Progressive functional decline in the epilepsies is largely unexplained. We formed the ENIGMA-Epilepsy consortium to understand factors that influence brain measures in epilepsy, pooling data from 24 research centres in 14 countries across Europe, North and South America, Asia, and Australia. Structural brain measures were extracted from MRI brain scans across 2149 individuals with epilepsy, divided into four epilepsy subgroups including idiopathic generalized epilepsies (n =367), mesial temporal lobe epilepsies with hippocampal sclerosis (MTLE; left, n = 415; right, n = 339), and all other epilepsies in aggregate (n = 1026), and compared to 1727 matched healthy controls. We ranked brain structures in order of greatest differences between patients and controls, by meta-analysing effect sizes across 16 subcortical and 68 cortical brain regions. We also tested effects of duration of disease, age at onset, and age-by-diagnosis interactions on structural measures. We observed widespread patterns of altered subcortical volume and reduced cortical grey matter thickness. Compared to controls, all epilepsy groups showed lower volume in the right thalamus (Cohen's d = -0.24 to -0.73; P < 1.49 × 10-4), and lower thickness in the precentral gyri bilaterally (d = -0.34 to -0.52; P < 4.31 × 10-6). Both MTLE subgroups showed profound volume reduction in the ipsilateral hippocampus (d = -1.73 to -1.91, P < 1.4 × 10-19), and lower thickness in extrahippocampal cortical regions, including the precentral and paracentral gyri, compared to controls (d = -0.36 to -0.52; P < 1.49 × 10-4). Thickness differences of the ipsilateral temporopolar, parahippocampal, entorhinal, and fusiform gyri, contralateral pars triangularis, and bilateral precuneus, superior frontal and caudal middle frontal gyri were observed in left, but not right, MTLE (d = -0.29 to -0.54; P < 1.49 × 10-4). Contrastingly, thickness differences of the ipsilateral pars opercularis, and contralateral transverse temporal gyrus, were observed in right, but not left, MTLE (d = -0.27 to -0.51; P < 1.49 × 10-4). Lower subcortical volume and cortical thickness associated with a longer duration of epilepsy in the all-epilepsies, all-other-epilepsies, and right MTLE groups (beta, b < -0.0018; P < 1.49 × 10-4). In the largest neuroimaging study of epilepsy to date, we provide information on the common epilepsies that could not be realistically acquired in any other way. Our study provides a robust ranking of brain measures that can be further targeted for study in genetic and neuropathological studies. This worldwide initiative identifies patterns of shared grey matter reduction across epilepsy syndromes, and distinctive abnormalities between epilepsy syndromes, which inform our understanding of epilepsy as a network disorder, and indicate that certain epilepsy syndromes involve more widespread structural compromise than previously assumed.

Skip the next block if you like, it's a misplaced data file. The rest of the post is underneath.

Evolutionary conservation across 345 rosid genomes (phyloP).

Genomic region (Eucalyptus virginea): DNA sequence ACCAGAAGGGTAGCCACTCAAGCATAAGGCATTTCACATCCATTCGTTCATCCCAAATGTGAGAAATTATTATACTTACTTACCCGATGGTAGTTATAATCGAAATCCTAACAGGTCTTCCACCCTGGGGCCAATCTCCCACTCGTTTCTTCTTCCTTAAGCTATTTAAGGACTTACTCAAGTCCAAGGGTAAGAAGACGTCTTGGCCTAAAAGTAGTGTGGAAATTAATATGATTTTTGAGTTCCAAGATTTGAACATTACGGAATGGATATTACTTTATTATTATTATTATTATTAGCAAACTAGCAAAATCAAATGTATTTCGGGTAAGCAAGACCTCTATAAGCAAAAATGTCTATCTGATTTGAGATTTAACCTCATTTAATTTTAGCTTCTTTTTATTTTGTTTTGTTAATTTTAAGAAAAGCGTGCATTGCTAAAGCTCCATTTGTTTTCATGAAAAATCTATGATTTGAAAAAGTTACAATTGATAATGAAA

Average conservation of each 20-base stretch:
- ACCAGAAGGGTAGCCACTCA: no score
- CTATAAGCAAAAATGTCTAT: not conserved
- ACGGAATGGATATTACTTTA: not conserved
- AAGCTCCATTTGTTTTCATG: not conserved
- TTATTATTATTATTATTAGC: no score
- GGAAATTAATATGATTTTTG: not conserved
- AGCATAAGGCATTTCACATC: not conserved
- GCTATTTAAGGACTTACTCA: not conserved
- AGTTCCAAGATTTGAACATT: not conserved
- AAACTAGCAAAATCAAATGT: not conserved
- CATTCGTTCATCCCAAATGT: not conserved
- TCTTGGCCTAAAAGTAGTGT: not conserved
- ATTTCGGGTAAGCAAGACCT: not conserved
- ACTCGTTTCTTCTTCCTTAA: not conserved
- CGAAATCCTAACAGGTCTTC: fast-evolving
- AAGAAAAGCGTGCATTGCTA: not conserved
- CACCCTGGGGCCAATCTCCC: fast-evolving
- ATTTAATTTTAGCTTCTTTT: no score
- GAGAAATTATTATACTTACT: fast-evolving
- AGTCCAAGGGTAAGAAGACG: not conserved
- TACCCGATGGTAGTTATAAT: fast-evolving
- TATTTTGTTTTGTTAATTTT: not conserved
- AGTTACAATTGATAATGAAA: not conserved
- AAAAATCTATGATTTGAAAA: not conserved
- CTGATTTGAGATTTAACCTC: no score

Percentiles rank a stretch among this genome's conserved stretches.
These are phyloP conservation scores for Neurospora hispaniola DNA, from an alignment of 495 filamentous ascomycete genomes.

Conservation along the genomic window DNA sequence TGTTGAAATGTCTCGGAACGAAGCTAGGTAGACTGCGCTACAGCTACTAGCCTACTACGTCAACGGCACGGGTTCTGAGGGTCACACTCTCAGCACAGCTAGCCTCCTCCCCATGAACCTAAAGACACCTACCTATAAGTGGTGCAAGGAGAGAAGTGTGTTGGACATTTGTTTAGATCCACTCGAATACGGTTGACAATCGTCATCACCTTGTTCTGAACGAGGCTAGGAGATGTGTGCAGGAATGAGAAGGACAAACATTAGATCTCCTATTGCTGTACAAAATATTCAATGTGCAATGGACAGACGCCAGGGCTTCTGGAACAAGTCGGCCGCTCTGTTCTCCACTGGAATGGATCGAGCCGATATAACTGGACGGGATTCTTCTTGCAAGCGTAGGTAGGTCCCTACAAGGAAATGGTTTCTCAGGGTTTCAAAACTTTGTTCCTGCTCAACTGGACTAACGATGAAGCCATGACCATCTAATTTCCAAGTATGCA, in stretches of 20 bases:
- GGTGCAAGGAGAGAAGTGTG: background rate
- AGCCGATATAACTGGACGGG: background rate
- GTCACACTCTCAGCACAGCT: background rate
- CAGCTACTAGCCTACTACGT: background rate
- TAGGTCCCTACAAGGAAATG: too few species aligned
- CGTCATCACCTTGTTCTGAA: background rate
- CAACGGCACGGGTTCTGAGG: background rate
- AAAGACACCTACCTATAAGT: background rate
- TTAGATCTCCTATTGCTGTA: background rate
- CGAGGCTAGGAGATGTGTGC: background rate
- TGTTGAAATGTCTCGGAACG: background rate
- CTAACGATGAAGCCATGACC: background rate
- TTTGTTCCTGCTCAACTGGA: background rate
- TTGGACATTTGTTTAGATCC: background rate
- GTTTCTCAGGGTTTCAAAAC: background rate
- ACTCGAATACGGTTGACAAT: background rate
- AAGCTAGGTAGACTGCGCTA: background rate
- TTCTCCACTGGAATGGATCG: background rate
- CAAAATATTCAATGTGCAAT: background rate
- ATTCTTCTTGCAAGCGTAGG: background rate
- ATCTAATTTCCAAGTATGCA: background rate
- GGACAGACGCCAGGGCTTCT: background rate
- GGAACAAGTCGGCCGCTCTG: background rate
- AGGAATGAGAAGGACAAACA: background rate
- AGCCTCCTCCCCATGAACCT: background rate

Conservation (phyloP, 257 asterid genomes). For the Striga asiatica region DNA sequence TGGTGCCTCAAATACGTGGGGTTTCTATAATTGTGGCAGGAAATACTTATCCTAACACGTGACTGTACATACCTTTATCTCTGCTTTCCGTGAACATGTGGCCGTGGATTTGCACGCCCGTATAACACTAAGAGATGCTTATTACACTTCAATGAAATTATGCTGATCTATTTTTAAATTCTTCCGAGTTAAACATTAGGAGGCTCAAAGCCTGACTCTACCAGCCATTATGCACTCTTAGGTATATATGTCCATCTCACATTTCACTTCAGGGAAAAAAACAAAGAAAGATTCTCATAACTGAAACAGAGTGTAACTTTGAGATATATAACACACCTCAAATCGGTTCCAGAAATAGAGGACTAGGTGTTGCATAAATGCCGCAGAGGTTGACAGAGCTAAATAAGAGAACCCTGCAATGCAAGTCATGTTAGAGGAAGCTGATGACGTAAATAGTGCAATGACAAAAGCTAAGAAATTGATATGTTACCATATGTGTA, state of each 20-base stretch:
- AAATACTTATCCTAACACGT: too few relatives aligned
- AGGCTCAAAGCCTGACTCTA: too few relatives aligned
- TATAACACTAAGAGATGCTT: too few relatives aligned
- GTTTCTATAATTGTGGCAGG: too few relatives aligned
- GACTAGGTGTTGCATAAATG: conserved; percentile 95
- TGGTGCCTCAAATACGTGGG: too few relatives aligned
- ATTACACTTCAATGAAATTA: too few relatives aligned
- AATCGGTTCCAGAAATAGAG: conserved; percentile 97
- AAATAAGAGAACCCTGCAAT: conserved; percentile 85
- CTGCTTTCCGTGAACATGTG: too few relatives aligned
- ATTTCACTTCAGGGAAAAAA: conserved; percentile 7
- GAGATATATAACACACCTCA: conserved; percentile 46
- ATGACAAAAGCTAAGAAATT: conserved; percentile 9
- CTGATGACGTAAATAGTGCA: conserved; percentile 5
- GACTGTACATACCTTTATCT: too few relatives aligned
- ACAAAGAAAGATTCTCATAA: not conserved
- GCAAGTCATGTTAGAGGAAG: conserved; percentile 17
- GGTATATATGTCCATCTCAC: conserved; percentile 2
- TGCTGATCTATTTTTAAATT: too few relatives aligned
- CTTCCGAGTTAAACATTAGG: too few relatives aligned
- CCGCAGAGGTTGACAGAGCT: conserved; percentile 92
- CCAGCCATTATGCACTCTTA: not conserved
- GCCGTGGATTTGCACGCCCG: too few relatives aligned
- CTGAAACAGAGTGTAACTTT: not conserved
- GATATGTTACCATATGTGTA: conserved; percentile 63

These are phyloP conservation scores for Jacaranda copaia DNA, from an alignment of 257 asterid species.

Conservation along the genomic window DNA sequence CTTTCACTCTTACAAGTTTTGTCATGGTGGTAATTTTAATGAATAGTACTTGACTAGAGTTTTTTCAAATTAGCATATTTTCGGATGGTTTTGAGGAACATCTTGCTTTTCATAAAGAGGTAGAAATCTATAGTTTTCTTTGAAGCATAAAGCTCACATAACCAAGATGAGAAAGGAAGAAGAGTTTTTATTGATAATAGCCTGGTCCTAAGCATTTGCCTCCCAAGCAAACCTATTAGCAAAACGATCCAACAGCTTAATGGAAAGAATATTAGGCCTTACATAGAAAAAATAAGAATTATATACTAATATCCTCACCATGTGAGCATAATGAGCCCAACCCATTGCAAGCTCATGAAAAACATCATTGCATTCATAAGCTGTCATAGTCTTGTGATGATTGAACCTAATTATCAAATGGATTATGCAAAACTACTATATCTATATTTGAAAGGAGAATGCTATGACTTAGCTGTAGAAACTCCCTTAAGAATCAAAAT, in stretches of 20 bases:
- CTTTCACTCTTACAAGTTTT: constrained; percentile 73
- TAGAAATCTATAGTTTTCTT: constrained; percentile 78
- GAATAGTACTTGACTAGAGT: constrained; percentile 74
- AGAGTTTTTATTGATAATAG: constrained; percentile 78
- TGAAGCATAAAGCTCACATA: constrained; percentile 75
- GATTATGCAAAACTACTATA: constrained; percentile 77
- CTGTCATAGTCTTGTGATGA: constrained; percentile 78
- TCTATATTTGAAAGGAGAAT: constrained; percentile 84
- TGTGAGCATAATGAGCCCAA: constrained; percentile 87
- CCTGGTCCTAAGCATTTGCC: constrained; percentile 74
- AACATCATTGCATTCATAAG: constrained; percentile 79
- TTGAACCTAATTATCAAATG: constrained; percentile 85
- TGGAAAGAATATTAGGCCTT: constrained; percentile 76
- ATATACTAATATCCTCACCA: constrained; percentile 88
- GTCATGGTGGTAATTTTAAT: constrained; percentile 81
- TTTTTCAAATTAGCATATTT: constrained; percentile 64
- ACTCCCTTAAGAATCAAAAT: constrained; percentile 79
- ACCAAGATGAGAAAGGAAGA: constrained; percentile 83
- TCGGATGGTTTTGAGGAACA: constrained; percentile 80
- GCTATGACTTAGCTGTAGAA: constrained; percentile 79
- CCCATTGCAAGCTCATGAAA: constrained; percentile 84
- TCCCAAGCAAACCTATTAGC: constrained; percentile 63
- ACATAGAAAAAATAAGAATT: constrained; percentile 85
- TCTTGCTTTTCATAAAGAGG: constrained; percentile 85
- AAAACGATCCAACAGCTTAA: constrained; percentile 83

View Article and Find Full Text PDF